The Pepper & Dylan Show, KiSS 91.7, Rogers Sports & Media, Edmonton



https://broadcastdialogue.com/broadcast-dialogue-announces-winners-of-inaugural-canadian-radio-awards/

Last edited by Muffaraw Joe (December 18, 2020 12:21 am)


The world would be so good if it weren't for some people...
 

December 18, 2020 10:37 am  #2


Re: Tings and this and that

Joe, excellent observations....Tim and Sid....a couple of boys inhabiting men's bodies.  
Thanks for posting....the positive CJRT news is a bright spot....in a period of cookie-cutter radio...and the recovery of the station...from the mis-management and questionable board decisions of a couple of years ago...is a testament to positive community activism.

Thanks again for your thoughts and best wishes for a happy holiday season.

 

December 18, 2020 11:30 am  #3


Re: Tings and this and that

I listen to a wrestling podcast.  The last name of one of the hosts is Ting.  


www.postwrestling.com 

Local from Toronto

 

December 18, 2020 11:31 am  #4


Re: Tings and this and that

Also, lets not forget Captain Sum Ting Wong 



 

Last edited by grilled.cheese (December 18, 2020 11:32 am)

 

December 18, 2020 12:35 pm  #5


Re: Tings and this and that

Muffaraw Joe wrote:

Last week I tuned into Q107...and after 3 days...I heard the same songs 2 to 3 times. is it me or is their playlist really limited...wow...if I tuned in regularly, I would be bored within a week. Has anyone else found this to be true of the mighty Q? Or not so mighty...

That's how you get to #1!
 


 
 

December 18, 2020 12:46 pm  #6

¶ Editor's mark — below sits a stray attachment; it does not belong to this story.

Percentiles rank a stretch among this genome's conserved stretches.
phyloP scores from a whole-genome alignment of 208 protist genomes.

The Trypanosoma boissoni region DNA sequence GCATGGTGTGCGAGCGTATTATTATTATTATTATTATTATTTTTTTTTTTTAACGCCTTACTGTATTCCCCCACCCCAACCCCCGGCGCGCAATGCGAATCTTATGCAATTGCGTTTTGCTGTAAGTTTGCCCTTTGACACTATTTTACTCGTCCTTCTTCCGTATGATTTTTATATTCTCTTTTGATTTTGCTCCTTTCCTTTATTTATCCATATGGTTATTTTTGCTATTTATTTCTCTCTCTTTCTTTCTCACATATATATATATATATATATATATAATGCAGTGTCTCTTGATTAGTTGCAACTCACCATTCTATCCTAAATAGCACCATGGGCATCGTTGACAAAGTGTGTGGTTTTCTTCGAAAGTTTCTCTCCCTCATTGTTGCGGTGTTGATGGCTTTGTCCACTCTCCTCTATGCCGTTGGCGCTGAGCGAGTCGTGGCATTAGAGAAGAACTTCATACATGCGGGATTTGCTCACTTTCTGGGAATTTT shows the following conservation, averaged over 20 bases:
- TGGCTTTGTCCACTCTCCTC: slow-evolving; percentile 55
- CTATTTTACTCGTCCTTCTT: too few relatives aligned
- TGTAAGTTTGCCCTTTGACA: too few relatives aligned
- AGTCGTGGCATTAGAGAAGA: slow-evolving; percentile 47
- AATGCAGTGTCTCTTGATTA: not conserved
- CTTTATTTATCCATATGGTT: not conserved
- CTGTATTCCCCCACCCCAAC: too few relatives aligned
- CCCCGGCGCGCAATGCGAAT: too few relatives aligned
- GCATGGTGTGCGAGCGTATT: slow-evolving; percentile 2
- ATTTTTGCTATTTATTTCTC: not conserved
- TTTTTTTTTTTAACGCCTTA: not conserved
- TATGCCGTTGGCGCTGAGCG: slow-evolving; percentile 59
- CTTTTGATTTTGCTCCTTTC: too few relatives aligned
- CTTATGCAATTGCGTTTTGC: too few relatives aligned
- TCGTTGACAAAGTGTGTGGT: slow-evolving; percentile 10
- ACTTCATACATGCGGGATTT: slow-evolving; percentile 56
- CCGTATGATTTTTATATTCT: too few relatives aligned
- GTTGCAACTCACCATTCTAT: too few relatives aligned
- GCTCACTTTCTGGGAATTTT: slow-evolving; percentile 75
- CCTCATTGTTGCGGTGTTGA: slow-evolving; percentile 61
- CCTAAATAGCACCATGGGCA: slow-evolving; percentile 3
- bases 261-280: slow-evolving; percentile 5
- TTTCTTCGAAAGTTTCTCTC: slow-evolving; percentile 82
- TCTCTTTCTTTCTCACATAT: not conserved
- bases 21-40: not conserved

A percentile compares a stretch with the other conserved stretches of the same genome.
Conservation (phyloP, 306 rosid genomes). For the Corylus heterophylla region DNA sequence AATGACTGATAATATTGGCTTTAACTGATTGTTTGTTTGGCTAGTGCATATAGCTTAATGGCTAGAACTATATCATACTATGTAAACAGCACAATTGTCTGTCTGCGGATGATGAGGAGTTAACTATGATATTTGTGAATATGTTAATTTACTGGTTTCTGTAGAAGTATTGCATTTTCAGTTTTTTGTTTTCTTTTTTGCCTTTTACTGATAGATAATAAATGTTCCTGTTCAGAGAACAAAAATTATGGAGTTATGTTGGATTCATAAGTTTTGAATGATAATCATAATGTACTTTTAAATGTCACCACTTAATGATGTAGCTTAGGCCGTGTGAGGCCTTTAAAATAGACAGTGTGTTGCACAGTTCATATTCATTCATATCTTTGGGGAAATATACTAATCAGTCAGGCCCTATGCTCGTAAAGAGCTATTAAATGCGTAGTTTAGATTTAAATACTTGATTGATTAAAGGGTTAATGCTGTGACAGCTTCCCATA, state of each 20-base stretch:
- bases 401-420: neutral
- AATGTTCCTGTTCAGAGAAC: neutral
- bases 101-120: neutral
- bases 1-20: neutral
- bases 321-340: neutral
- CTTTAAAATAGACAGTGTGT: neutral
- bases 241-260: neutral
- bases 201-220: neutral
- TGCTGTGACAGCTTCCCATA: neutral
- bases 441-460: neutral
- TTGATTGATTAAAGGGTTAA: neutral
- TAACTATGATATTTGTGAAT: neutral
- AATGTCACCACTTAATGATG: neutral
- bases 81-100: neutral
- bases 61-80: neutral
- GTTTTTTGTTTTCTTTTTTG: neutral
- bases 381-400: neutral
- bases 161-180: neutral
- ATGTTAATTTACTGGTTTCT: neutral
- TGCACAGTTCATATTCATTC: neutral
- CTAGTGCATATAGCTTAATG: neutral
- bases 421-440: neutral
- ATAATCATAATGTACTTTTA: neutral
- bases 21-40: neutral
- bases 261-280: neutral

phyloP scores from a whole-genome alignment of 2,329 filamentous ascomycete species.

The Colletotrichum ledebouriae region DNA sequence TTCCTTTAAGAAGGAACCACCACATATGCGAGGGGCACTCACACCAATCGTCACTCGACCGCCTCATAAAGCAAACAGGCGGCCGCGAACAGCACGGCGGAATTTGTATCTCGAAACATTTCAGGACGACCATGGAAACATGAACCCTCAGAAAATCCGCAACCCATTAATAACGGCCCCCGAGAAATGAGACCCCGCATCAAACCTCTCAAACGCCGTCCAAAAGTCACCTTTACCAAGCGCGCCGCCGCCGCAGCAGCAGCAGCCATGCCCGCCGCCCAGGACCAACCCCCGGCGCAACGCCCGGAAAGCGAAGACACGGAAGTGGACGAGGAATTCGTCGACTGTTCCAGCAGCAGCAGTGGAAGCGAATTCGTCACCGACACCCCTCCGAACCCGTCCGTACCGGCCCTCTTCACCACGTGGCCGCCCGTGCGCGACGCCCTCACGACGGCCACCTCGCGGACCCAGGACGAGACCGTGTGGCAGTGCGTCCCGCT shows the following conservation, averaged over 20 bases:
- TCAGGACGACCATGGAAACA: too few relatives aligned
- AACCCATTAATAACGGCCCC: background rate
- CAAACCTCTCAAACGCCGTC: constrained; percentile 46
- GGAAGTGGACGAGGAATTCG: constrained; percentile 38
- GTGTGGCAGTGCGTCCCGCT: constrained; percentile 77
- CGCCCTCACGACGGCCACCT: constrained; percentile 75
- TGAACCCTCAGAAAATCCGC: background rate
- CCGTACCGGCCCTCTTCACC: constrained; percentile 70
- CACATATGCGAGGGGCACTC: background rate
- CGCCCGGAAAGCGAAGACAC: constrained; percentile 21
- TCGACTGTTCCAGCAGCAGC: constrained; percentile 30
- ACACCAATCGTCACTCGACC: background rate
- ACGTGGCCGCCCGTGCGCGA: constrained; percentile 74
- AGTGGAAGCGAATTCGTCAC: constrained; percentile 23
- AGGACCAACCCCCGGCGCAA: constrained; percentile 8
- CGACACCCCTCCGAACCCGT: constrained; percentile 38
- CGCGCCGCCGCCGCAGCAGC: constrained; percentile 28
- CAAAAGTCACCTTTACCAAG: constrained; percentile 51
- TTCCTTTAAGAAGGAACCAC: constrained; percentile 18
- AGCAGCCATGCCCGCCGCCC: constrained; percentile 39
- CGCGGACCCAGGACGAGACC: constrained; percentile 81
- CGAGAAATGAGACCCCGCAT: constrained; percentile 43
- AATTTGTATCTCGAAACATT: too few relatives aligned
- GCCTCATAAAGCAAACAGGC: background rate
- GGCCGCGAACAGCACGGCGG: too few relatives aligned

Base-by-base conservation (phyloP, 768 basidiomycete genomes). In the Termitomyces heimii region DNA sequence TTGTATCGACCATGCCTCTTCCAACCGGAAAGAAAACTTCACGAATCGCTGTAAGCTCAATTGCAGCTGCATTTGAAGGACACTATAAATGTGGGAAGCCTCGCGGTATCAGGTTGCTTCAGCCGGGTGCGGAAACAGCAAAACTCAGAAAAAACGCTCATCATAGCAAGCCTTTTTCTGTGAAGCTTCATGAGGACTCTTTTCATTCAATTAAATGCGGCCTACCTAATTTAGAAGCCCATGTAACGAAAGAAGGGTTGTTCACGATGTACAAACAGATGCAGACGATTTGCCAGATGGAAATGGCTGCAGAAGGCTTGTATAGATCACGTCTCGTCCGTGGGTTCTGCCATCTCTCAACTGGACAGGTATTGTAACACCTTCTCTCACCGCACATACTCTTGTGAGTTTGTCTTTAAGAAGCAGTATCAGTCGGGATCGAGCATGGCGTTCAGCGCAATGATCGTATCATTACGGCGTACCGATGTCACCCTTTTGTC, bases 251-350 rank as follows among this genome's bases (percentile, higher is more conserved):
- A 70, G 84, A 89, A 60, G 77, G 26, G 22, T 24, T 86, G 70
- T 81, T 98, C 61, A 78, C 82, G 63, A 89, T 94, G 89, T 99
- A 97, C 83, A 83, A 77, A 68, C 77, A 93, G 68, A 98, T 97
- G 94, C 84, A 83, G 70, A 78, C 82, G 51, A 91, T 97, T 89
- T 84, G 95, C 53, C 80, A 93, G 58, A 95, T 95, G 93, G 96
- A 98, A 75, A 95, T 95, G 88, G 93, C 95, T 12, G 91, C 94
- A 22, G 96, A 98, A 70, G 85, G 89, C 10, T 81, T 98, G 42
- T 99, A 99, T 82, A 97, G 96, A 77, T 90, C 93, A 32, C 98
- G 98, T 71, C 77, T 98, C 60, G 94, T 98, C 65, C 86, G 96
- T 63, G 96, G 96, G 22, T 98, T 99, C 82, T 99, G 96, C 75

Re: Tings and this and that

WABC in New York became the most listened to radio station on the planet at the height of its Top 40 days with a playlist of just 14 songs - and a few extras to fill things out. The idea was that whenever you tuned in, you'd hear the biggest hits of the moment. It worked better than anyone ever dreamed.

If you look at the chart below, you know every single song - except perhaps "Stir It Up & Serve It" by Tommy Roe, which I can't say I've ever heard of. 

https://i.ibb.co/Sdxn16b/WABC-New-York-March-2-1970-Dan-Ingram-Chart.jpg
 

 

December 18, 2020 12:55 pm  #7


Re: Tings and this and that

RadioAaron wrote:

Muffaraw Joe wrote:

Last week I tuned into Q107...and after 3 days...I heard the same songs 2 to 3 times. is it me or is their playlist really limited...wow...if I tuned in regularly, I would be bored within a week. Has anyone else found this to be true of the mighty Q? Or not so mighty...

That's how you get to #1!
 

The same song only three times?  Consider yourself lucky

 

December 18, 2020 2:23 pm  #8


Re: Tings and this and that

WABC became the most listened to radio station on the planet.  Never have heard that before.  What year or years was this?  I have heard they were at times the most popular in the US or among the most popular but never in the world.
 
BBC Radio One was one of the most popular stations in the world back in the 70's and 80's since they  had huge listenership not only in the UK but much of Europe.  But even that I don't know if it is a fact or not.  And some of the world service stations like the BBC World Service or  Voice of American could have actually been most popular back in the hey days of top 40.

Now there is a possibility that WABC with their great signal at night and the fact that they were in a huge city like New York could have been at the top or near but I would be interested to see how the ratings would determine this.  And also Europe how would they determine the popularity of BBC 1 or 2 which broadcast to many countries with differing methods of rating broadcasting outlets. 

Topsten which measures the top ten things and products worldwide, the most popular station currently is